Ethernet Shield - Two steps communication protocol

I managed to let it works. Not exactly as wanted, but it works.

Here is the arduino sketch:

#include <SPI.h>
#include <Ethernet.h>

byte mac[] = {  0xDE, 0xAD, 0xBE, 0xEF, 0xFE, 0xED };
byte ip[] = { 192, 168, 33, 17 };
byte gateway[] = { 192, 168, 33, 13 };
byte server[] = { 192, 168, 33, 16 };  // notebook

Client client(server, 8001);

void setup() {
  Ethernet.begin(mac, ip, gateway);
  Serial.begin(9600);
  
  // give the Ethernet shield a second to initialize
  delay(1000);
  Serial.println("connecting...");
  
  byte *buffer = NULL;
  byte buffer_h[] = "My client header...";
  byte buffer_m[] = "My client payload, too!!! :))";
  byte *h = NULL, *p = NULL;

  if (client.connect()) {
    Serial.println("connected");
    Serial.println("- Sending message header -");
    sendMessageHeader(buffer_h);
    Serial.println("- Sending message payload -");
    sendMessagePayload(buffer_m);
    
    Serial.println("- Reading server response -");
    // fundamental delay to receive the server message
    delay(1500);
    buffer = readMessageFromServer();
    Serial.println();
    Serial.println("- Parsing server response -");
    parseServerResponse(buffer, h, p);
  } 
  else {
    Serial.println("connection failed");
  }
}

void loop()
{
  if (!client.connected()) {
    Serial.println();
    Serial.println("disconnecting.");
    client.stop();

    for(;;)
      ;
  }
}

void sendMessageHeader(byte *buf) {
  client.println((char *) buf);
}

void sendMessagePayload(byte *buf) {
  client.println((char *) buf);
}

byte * readMessageFromServer() {
  
  byte buf[50];
  int i = 0;
  
  while (client.available()) {
    char c = client.read();
    Serial.print(c);
    buf[i] = c;
    i++;
  }
  return buf;
}

void parseServerResponse(byte *buf, byte *head, byte *payload) {
  head = readResponseHeader(buf);
  payload = readResponsePayload(buf);
}

byte * readResponseHeader(byte *buf) {
  byte head[20];
  
  for (int i = 0; i < 20; i++) {
    head[i] = buf[i];
  }
  return head;
}

byte * readResponsePayload(byte *buf) {
  int offset = 20;
  byte payload[30];
  
  for (int i = offset; i < 30 + offset; i++) {
    payload[i] = buf[i];
  }
  return payload;
}

And here is the C server (for brevity, only essential lines are reported:

     memset(buffer, 0, 51);
     n = read(newsockfd, buffer, 20);

     printf("Header received: %s\n", buffer);

     memset(buffer, 0, 51);
     sleep(1);  // without this, payload is not readed correctly
     n = read(newsockfd, buffer, 30);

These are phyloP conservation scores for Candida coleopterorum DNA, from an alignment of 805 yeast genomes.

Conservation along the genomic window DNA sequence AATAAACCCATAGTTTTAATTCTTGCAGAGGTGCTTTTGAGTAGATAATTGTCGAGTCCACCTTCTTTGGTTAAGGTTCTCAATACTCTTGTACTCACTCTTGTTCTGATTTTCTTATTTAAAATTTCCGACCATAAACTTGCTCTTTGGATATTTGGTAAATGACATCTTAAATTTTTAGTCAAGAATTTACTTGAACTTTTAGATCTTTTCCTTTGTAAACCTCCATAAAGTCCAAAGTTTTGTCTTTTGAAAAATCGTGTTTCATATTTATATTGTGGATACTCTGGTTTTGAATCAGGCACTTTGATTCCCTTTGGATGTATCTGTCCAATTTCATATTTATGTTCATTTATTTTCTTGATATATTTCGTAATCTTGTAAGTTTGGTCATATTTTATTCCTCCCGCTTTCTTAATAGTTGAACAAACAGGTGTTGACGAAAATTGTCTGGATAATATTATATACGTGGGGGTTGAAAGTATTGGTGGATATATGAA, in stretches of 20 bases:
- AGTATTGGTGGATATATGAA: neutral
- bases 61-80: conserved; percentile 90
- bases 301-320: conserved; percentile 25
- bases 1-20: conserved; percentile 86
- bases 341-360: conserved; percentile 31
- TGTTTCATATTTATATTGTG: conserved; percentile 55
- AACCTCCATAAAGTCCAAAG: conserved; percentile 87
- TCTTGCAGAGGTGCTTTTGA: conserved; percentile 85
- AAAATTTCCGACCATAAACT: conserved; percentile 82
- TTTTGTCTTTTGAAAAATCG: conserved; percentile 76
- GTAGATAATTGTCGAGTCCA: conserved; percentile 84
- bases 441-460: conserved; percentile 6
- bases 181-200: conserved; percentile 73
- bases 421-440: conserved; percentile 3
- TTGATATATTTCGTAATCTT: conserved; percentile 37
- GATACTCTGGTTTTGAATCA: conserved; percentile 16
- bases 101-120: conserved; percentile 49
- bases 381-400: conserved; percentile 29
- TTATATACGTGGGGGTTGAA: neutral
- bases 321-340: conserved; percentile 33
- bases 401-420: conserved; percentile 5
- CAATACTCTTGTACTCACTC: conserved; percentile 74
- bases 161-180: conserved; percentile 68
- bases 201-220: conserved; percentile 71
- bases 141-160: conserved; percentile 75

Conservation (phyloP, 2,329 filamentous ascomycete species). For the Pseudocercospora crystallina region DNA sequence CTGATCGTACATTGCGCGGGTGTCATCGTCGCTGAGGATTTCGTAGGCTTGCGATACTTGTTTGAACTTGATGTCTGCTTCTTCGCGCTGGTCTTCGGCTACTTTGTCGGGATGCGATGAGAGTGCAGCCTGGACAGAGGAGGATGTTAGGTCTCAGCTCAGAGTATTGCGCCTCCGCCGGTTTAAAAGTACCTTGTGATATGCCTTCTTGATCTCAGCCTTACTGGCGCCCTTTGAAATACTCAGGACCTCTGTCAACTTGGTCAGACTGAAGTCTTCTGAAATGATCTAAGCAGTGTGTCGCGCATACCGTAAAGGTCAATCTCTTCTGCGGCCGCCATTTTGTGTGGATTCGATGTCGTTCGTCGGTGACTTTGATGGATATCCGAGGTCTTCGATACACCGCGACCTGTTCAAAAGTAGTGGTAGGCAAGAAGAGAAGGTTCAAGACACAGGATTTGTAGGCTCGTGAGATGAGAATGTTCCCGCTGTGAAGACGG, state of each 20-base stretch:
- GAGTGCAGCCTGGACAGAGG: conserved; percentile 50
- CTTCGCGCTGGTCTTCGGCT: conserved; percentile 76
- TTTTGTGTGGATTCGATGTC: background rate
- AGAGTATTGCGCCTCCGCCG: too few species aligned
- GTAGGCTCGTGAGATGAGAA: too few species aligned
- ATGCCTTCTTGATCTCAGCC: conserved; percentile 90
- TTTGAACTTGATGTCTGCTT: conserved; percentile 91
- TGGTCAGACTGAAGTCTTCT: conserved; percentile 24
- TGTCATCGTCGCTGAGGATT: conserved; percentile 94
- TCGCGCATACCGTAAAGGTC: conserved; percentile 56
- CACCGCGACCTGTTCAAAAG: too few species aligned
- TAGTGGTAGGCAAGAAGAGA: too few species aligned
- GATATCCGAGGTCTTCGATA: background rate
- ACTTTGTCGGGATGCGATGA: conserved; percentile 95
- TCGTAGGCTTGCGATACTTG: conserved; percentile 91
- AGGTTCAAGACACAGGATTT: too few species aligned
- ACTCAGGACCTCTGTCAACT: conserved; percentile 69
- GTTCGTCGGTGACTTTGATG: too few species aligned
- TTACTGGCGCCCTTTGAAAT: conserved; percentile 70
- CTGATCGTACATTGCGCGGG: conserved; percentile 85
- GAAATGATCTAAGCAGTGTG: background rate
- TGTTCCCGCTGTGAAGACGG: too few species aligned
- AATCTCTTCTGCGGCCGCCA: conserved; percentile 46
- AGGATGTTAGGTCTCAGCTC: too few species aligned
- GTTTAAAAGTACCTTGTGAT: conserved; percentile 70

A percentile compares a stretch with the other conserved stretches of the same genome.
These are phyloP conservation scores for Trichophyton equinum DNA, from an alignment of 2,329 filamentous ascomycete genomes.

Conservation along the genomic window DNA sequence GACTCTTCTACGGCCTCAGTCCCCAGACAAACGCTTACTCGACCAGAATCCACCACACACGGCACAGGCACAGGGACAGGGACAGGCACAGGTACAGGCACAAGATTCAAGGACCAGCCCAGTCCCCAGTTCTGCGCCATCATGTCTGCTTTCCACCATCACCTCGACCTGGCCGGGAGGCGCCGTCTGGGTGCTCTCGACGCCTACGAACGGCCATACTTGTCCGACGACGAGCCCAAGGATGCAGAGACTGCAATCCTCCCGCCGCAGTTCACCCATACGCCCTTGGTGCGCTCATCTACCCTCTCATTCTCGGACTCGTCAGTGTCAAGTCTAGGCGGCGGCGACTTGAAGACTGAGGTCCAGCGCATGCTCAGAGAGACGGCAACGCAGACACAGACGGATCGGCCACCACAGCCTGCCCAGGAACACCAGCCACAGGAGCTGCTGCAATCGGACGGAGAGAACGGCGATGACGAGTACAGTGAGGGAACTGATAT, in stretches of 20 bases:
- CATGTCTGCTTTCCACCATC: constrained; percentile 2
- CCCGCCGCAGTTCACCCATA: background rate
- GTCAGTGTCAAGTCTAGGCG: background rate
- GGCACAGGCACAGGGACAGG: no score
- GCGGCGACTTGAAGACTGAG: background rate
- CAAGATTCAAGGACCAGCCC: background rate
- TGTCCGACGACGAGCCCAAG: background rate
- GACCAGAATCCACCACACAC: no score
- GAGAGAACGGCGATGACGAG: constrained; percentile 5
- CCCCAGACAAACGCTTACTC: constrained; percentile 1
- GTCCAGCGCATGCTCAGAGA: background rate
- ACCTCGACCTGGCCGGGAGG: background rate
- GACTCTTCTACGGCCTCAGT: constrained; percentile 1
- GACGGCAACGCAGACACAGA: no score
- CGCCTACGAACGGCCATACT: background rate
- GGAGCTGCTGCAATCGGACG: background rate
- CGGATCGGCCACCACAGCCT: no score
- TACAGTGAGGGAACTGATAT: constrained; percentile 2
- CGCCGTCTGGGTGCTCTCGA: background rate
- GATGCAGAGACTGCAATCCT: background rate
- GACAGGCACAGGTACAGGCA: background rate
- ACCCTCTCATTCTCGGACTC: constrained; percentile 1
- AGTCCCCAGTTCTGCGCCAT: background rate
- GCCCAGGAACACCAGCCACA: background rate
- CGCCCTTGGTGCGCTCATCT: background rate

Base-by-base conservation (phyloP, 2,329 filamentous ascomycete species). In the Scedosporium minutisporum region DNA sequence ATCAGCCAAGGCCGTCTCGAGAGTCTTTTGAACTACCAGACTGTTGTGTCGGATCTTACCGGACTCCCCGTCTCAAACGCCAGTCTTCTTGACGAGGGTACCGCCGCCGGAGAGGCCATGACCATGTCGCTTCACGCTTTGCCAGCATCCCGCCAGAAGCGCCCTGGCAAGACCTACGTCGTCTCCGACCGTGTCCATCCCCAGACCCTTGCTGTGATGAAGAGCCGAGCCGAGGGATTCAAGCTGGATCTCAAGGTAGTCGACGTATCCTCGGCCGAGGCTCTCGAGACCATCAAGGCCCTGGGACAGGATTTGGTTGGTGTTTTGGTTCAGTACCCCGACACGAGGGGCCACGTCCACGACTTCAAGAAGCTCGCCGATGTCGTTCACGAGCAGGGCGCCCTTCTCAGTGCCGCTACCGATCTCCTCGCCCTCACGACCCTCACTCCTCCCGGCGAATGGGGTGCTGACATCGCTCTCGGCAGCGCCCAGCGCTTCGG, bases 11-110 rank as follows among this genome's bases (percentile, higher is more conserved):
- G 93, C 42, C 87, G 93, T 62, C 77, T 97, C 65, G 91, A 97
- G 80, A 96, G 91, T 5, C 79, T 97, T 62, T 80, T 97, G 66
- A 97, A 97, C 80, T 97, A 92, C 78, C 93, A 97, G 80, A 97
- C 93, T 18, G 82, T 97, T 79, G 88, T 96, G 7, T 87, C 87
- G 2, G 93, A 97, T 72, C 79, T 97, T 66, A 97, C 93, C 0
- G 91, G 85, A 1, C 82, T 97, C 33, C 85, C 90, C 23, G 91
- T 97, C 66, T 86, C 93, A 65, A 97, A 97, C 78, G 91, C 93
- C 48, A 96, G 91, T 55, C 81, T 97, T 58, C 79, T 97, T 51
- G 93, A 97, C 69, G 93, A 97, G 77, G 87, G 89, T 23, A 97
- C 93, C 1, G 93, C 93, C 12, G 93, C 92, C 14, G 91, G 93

printf("Payload received: %s\n", buffer);

     // writing in a single step
     memset(buffer, 0, 51);
     strncpy(buffer, "Header is now ready\nAnd payload is ready too...", 50);
     n = write(newsockfd, buffer, strlen(buffer));

Issues:

  • it only works with delays (both client and server side)
  • I cannot send header and payload separately to the client. I must use a single write() call

I managed to let it works. Not exactly as wanted, but it works.

    sendMessageHeader(buffer_h);
    sendMessagePayload(buffer_m);

I cannot send header and payload separately to the client. I must use a single write() call

I guess you have a different definition of 1 than the rest of us.

it only works with delays (both client and server side)

There is no need for the delay on the client side.

You have a fundamental misunderstanding of header/payload. If you are really sending a header and payload separately, the header would define the size of the payload.

  byte buffer_h[] = "My client header...";

How is the server supposed to know the size of the payload from this crap?

The delay on the client side is there to give the server time to respond. It is currently needed because the readMessageFromServer method is not waiting for some number of bytes or some specific end of packet marker.

Try again.

I have no formal programming training, but I am not a complete novice programmer, but if I am completely wrong, just ignore this post.

Why don't you implement some logic that uses something other than delays? It would take a bit more code, but I would use (and am using), while loops that wait for confirmation of data received. (client sends data and server sends confirmation) This provides a built-in pseudo delay. (of course you would also want some sort of TTL so it does not infinitely loop.)

Perhaps this was your issue with being unable to send your header and payload separately from the server, c was too fast and got both writes to the serial port before the arduino could read.

For example, as a test in PHP I printed to the screen whenever I wrote and whenever I read and implemented confirmations. My arduino sketch would simply be...read, if the read == 1 write 1. PHP below. I would get on average 2-3 writes to 1 read. I am also using serial/usb connection, so I have no idea on the lag using Ethernet, could be even longer. Perhaps when I get time I will send timestamp to see the actual delay.

while (TRUE) {
  fwrite(1);
  echo 'wrote 1';
  $x = fread();
  if ($x == 1) {
    echo 'read 1';
    break;
  }
}